I will return to Jantar Mantar, says Anna, but is this sensible?
The tendency of the civil society members to browbeat the government at the negotiation table could be counterproductive
The contours of the institution of Lokpal are getting curiouser by the day. The final shape of the institution is still hazy, but going by the statements of the representatives of Gandhian Anna Hazare, it could turn out to be an ultra powerful entity with a sweeping mandate to override other institutions.
Members of the government in the drafting panel have been at loggerheads with those of the civil society over several issues, many of them have to do with respecting basic arrangements in a democracy and institutional dignity. The enthusiasm of the of latter is understandable. It comes with the groundswell of public support and the innate assurance that their intention is honourable. But the government could have a valid ground for putting up resistance, too.
"The government has opposed the suggestion of civil society members to include the prime minister under Lokpal Bill," said activist Arvind Kejriwal on Monday. "It is also opposed to bringing the conduct of MPs inside Parliament under the purview of the bill."
The threat to the government has already arrived. "If the bill is not passed by August 16, I will return to Jantar Mantar. I want all of you to stand by me. Let them fill up the jails. Let's see how long they can manage to keep us there," Anna Hazare said on Sunday.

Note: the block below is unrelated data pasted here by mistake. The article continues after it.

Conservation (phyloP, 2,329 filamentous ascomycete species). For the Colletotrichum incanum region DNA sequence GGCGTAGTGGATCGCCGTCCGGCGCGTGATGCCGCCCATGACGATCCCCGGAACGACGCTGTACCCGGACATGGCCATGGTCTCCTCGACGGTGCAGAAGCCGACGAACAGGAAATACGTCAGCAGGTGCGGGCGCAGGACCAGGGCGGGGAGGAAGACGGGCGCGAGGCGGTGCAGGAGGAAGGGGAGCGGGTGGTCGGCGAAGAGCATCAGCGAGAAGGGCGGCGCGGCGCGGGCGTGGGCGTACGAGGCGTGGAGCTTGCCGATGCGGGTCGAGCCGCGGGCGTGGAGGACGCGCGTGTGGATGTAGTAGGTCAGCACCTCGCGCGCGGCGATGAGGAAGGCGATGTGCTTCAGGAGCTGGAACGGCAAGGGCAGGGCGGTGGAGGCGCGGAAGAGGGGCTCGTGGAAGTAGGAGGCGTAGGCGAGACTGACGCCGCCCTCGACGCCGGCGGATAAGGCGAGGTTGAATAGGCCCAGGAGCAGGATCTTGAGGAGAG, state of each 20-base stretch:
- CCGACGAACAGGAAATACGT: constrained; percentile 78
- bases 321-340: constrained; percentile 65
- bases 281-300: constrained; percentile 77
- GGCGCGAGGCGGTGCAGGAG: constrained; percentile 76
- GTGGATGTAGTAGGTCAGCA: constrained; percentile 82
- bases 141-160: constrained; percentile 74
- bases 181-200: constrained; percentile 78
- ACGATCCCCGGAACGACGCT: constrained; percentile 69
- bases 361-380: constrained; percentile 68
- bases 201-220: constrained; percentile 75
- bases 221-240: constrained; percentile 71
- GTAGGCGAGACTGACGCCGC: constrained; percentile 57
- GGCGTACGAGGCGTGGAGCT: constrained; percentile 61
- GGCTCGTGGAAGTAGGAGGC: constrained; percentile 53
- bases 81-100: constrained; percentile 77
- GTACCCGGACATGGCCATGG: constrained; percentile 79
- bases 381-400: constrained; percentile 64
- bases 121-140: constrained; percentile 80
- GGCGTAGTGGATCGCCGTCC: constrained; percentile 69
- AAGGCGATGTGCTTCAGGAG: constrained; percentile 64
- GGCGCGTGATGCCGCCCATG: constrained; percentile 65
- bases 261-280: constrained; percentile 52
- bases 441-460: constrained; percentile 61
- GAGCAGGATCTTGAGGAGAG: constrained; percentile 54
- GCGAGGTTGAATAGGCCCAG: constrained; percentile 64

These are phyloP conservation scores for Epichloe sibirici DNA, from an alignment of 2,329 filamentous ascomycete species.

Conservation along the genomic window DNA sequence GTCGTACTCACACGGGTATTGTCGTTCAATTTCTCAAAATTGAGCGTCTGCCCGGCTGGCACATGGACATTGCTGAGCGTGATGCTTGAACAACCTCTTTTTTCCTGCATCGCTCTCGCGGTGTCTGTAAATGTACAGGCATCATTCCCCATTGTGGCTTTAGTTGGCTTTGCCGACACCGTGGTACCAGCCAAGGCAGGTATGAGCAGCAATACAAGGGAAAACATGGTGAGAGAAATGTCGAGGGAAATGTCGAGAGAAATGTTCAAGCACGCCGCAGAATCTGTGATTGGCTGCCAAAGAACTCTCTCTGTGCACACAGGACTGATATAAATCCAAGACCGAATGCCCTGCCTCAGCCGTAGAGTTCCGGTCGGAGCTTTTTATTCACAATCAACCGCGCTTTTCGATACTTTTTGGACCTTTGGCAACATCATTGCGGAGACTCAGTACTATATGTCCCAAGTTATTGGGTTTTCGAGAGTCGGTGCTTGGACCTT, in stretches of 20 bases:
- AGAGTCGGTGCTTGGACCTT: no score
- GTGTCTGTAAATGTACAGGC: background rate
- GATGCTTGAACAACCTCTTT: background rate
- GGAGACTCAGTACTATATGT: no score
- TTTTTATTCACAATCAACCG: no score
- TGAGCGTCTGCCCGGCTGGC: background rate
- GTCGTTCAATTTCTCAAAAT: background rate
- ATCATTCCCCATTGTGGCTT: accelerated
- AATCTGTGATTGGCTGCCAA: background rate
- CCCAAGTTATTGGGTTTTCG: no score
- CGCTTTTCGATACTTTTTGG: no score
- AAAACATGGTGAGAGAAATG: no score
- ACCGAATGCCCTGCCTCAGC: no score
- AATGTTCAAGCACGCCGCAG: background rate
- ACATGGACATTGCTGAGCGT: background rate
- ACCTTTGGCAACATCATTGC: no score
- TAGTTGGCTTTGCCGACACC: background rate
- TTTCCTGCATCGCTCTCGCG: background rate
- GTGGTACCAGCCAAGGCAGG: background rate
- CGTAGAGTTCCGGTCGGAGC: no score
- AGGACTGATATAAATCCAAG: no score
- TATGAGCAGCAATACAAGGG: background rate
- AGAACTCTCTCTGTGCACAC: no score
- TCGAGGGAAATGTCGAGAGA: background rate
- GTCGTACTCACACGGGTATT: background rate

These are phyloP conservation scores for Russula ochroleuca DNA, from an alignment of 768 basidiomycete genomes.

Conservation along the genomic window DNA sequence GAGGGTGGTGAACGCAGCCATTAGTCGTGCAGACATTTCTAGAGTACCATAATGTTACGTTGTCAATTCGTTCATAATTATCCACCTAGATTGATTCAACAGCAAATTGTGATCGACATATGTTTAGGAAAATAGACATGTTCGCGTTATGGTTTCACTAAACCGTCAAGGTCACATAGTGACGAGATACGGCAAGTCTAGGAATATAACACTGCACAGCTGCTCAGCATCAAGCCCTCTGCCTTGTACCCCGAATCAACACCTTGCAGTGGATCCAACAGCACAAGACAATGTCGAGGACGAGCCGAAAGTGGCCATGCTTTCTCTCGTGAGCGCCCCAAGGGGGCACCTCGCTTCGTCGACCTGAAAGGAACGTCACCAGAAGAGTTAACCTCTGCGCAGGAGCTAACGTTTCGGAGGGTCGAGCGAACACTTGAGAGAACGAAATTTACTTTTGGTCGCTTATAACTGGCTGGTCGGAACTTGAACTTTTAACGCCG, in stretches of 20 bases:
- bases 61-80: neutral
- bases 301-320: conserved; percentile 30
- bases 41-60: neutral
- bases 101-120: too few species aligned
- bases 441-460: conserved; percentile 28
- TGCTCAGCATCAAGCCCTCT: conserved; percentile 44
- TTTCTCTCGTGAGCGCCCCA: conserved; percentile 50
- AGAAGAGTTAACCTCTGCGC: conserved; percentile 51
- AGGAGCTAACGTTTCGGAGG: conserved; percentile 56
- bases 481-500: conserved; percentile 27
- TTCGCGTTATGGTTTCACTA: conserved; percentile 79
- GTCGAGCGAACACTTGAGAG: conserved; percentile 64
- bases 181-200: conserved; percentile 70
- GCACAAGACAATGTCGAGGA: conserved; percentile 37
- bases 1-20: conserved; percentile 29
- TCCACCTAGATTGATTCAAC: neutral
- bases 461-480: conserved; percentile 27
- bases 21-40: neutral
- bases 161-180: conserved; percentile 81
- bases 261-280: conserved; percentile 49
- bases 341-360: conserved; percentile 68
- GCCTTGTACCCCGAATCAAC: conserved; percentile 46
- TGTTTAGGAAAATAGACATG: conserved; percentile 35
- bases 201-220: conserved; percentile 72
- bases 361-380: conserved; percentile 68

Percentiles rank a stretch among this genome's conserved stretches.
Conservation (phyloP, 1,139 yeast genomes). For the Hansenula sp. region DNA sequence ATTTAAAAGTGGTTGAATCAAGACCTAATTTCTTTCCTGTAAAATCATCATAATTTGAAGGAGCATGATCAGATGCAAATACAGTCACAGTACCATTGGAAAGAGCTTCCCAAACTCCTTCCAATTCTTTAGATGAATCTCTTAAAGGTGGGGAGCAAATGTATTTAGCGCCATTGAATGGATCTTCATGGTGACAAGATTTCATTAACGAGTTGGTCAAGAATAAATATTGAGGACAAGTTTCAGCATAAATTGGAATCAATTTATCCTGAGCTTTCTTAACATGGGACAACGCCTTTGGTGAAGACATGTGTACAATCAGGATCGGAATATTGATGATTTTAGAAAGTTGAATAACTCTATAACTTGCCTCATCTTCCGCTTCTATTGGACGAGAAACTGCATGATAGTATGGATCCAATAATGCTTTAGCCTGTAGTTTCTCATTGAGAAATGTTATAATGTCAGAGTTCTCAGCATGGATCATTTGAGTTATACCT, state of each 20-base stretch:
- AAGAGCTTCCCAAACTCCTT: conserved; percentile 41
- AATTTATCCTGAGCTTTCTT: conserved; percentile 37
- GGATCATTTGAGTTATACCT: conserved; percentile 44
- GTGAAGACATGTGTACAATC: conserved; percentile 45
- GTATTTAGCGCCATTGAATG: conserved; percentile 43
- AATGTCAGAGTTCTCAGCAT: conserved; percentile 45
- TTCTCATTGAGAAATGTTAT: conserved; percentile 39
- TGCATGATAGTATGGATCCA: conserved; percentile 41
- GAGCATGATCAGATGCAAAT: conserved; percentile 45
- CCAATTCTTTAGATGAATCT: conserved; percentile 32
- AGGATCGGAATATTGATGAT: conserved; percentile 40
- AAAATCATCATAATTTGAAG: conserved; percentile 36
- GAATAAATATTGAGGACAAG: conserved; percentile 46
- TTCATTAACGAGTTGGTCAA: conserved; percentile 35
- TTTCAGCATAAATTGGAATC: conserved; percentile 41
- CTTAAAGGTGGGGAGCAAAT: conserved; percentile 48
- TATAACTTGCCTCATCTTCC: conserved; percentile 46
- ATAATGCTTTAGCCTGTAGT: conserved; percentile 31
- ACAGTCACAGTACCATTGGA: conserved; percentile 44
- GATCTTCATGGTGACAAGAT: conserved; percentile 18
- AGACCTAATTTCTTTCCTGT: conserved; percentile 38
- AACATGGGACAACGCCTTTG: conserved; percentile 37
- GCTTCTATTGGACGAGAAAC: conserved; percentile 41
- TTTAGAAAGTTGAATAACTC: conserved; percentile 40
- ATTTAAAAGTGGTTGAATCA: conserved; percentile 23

It is easy to swim with the tide and stand by him and his band of anti-corruption crusaders. Our parliamentarians have certainly not done us proud with their conduct—the scenes of the cash-filled suitcase during the no-trust motion in 2008 and the routine sight of members running to the well of the House or walking out of it are disgusting—and they deserve all the flak they get. But it is not as simple as it looks.
To bring their conduct under the Lokpal could mean making Parliament subservient to an external authority and thus undermining the paramount powers of the country’s top legislative body. Prime Minister Manmohan Singh may not have any problems coming under the Lokpal's purview. But ultimately it’s not about him, it's about the dignity of the position of the prime minister and his authority as the country’s head.
Our parliamentarians need to be chastised all right. But the solution should come from within. Since arm-twisting is the order of the day, the civil society members could force the government to bring up a remedy without bringing down the dignity of institutions.
It’s still not clear what makes the Lokpal a cure-all for the troubles in the country. The civil society members are acting on the innocent presumption that the new institution would be free of all vices and the incumbents incorruptible. Even if that is allowed, there's no guarantee that the institution would not interfere with the activities of other institutions. What if prime ministers are pulled up for being corrupt on poorly substantiated charges?
"A strong Lokpal with adequate checks and balances is what we need. The government will not agree easily or pass the bill in the form that we want it. We might have to come out on the streets in protest many times," said Hazare, adding, "Our efforts must not be aimed at bringing governments down... We need an independent body to take on corruption."
Nobody suspects the good intent of the civil society members. But their over-enthusiasm is a matter of concern. The efforts to brow-beat the government and coercive ways could be counterproductive.
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